The north east of Scotland is rich in Neolithic and Bronze Age megalithic monuments. There are many hundreds of standing stones and stone circles, including around forty of a type found only in this corner of Scotland and known as recumbent stone circles.
The Winter solstice seemed an appropriate time to visit one of the circles just a few kilometres from home, Cothiemuir Hill.
This circle is approximately 75 metres in diameter and remains almost complete. Now hidden in a wood on a low hill, it would originally have been a prominent monument with an open outlook. The circle stones (orthostats) are of granite, mostly red but occasionally grey.
The defining feature of a recumbent stone circle is the great recumbent itself, flanked by two pillars (the flankers). The recumbent and flankers are always at the south of the circles, and almost always at the south-southwest. Where both flankers survive, one is always slender, the other stout - and they are of different heights. The flankers are usually angled into the recumbent to emphasise the circle. Often the orthostats are graded in height toward the flankers.
Viewed from the centre of the circle at Cothiemuir Hill, the west flanker (the taller of the two) is aligned exactly to the midwinter sunset.
The flankers are 2.9 and 2.7 metres high, and the great recumbent is a 4.2 metre long slab of dark basalt weighing 20 tons. This stone has been brought to the circle; the work must have been an immense undertaking for a community before wheel and animal power was in use. Radiocarbon dating for this circle places its construction at around 2700-2500 BC, contemporary with most other recumbent circles.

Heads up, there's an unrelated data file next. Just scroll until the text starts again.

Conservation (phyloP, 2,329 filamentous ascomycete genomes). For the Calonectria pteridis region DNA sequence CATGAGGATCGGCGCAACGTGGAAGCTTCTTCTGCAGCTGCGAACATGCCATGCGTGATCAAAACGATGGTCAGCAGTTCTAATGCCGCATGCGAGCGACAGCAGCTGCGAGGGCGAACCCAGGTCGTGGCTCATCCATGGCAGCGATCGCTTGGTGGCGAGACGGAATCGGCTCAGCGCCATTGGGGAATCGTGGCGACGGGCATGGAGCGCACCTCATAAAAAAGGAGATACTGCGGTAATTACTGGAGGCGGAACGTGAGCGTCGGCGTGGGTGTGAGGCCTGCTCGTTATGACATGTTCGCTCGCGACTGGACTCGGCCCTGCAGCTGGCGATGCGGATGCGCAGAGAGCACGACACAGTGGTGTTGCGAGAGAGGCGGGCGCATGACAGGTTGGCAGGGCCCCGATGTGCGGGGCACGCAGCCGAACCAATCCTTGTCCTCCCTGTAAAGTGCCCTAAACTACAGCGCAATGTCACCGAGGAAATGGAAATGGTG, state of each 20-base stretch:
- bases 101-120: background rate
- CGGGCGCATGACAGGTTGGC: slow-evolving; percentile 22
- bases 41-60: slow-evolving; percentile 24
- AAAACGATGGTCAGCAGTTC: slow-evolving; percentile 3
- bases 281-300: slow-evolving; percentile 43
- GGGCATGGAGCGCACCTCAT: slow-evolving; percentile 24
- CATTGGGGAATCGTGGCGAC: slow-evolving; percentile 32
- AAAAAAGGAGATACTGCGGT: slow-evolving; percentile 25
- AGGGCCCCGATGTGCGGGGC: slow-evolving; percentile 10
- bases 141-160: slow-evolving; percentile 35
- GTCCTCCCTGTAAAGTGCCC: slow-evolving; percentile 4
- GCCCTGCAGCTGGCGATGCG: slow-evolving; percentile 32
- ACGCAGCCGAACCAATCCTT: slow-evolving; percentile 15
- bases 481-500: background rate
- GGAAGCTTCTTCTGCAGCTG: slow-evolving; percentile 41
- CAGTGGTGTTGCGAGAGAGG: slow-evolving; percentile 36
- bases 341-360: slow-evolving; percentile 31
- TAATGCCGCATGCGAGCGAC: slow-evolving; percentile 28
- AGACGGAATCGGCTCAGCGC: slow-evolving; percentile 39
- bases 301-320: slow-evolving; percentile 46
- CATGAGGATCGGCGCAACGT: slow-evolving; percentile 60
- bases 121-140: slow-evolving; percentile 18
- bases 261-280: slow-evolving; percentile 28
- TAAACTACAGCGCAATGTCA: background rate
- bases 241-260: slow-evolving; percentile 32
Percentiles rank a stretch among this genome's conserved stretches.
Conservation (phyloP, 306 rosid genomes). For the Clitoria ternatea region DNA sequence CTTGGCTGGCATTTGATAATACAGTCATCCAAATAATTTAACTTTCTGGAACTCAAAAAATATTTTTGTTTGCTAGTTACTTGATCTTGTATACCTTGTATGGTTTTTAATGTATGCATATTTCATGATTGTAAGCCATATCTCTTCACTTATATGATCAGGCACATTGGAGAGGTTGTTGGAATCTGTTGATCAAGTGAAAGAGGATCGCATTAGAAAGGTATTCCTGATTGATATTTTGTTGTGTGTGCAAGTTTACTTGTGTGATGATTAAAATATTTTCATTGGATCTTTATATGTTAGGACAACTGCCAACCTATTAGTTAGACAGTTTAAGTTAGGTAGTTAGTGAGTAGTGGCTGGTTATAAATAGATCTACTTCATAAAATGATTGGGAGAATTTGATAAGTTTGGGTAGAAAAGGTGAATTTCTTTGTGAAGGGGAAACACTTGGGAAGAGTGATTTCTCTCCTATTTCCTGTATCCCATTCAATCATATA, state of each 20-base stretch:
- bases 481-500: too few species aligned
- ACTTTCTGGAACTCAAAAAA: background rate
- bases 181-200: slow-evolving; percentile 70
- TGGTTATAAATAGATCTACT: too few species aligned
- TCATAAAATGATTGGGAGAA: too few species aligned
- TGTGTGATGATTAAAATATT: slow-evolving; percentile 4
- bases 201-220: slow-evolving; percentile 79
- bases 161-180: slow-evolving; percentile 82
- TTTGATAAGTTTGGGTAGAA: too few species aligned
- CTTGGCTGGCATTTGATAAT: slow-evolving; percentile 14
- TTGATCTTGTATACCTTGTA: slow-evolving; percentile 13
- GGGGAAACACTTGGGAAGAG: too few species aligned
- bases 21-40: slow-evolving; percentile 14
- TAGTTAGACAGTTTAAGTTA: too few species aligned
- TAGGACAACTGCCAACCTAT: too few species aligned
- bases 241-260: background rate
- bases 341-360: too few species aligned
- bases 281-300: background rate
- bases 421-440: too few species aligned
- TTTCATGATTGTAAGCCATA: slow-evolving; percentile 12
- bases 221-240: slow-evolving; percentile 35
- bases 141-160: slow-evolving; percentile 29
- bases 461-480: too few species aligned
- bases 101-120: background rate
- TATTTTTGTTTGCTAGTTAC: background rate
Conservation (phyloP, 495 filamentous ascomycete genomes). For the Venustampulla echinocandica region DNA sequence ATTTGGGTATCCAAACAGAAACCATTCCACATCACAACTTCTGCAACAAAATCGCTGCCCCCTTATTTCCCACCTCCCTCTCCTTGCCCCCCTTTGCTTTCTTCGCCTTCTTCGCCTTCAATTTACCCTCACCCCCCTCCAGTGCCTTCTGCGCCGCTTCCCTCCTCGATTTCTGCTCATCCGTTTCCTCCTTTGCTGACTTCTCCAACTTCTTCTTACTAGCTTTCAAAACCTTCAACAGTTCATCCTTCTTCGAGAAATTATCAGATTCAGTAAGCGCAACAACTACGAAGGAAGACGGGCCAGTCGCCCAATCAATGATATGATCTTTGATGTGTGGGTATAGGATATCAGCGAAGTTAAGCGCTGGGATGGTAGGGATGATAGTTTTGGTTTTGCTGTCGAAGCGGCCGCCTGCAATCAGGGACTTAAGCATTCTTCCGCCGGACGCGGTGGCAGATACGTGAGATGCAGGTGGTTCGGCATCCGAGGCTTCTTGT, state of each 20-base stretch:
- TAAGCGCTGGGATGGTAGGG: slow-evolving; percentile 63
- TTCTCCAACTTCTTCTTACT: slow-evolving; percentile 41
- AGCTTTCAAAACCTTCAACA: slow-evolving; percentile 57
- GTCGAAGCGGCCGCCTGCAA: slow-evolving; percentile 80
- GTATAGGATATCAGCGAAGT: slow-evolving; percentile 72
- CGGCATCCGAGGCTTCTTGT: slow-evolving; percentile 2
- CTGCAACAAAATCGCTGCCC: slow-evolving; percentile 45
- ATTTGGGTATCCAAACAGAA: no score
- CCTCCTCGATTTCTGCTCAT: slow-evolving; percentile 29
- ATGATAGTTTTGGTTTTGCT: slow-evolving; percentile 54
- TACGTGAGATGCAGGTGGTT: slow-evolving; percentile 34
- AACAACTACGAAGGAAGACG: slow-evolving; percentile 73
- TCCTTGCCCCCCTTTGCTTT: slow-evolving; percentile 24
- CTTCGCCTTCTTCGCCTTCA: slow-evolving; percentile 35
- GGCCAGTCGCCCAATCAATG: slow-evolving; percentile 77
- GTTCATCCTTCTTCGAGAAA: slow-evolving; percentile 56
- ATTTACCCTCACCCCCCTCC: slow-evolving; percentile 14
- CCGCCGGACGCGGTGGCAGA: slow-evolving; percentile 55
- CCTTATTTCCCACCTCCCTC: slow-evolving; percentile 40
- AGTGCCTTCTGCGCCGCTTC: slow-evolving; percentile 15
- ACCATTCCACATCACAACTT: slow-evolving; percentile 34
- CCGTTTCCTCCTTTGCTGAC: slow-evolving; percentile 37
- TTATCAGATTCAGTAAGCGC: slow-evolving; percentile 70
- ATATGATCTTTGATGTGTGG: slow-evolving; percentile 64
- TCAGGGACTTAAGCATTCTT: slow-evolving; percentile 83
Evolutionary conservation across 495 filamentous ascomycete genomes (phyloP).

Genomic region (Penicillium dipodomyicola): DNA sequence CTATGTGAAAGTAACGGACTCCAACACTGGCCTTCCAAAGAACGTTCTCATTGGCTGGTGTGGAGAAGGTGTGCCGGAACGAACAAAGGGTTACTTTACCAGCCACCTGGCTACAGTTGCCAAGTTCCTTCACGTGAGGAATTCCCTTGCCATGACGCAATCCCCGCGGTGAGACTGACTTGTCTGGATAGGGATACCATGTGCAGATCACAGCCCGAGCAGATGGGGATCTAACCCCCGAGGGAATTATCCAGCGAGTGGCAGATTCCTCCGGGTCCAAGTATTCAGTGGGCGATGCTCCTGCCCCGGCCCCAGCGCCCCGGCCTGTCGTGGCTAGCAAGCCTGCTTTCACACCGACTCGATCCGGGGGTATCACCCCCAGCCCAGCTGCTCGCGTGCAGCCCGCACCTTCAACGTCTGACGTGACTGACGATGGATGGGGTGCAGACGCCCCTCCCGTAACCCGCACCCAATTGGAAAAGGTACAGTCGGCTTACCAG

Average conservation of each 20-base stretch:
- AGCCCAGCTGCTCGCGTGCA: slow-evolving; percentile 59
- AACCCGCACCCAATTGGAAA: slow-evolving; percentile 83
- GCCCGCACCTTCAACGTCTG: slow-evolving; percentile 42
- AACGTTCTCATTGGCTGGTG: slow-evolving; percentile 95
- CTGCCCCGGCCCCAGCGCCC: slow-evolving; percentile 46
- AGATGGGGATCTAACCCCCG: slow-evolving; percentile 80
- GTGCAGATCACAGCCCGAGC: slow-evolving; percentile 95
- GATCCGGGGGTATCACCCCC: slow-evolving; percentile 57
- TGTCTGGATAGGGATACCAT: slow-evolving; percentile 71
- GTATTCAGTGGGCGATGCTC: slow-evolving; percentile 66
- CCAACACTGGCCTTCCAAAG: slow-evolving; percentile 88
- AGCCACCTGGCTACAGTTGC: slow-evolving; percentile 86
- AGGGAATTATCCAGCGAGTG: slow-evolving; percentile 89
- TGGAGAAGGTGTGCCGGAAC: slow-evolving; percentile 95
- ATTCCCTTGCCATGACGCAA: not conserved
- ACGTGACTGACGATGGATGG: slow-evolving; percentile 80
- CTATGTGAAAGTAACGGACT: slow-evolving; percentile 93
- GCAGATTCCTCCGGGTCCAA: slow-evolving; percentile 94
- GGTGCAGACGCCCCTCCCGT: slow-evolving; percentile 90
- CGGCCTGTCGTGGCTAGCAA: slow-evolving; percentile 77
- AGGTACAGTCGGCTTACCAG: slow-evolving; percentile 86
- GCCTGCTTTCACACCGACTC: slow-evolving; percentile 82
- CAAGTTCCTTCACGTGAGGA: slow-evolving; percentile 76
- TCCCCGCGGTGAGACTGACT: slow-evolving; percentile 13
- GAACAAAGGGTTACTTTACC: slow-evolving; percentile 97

At the centre of the circle is a large slab with a pit underneath it. There is also evidence of a paved area leading from the centre to the recumbent. There was probably a timber circle here before the stones - evidence seems to be emerging that the stones are the closing moment in a long period of use.
It's clear that these circles were places of great importance to the folk who raised them, and beyond. Most were in use for well over a thousand years after construction for burials and ceremonies- indeed to this day there are sometimes small tokens left at circles, flowers, ash and the like.
It's almost certain that one of the functions of the circles was to mark out the important lunar events of the year - particularly the midwinter solstice. In this present spell of unbroken intense frost, it isn't hard to empathise with those who looked to the stones to mark the returning of the light and the retreat of the bitter, dark winter.
A visit at this time of year seemed significant, the stones seem to fit their place, to exude permanence and a faint resonance of the meaning they were raised to convey. And strange, though I've visited many of the circles, I've never once touched any of the stones - I don't know why, other than superstition; which is perhaps part of their power to this day!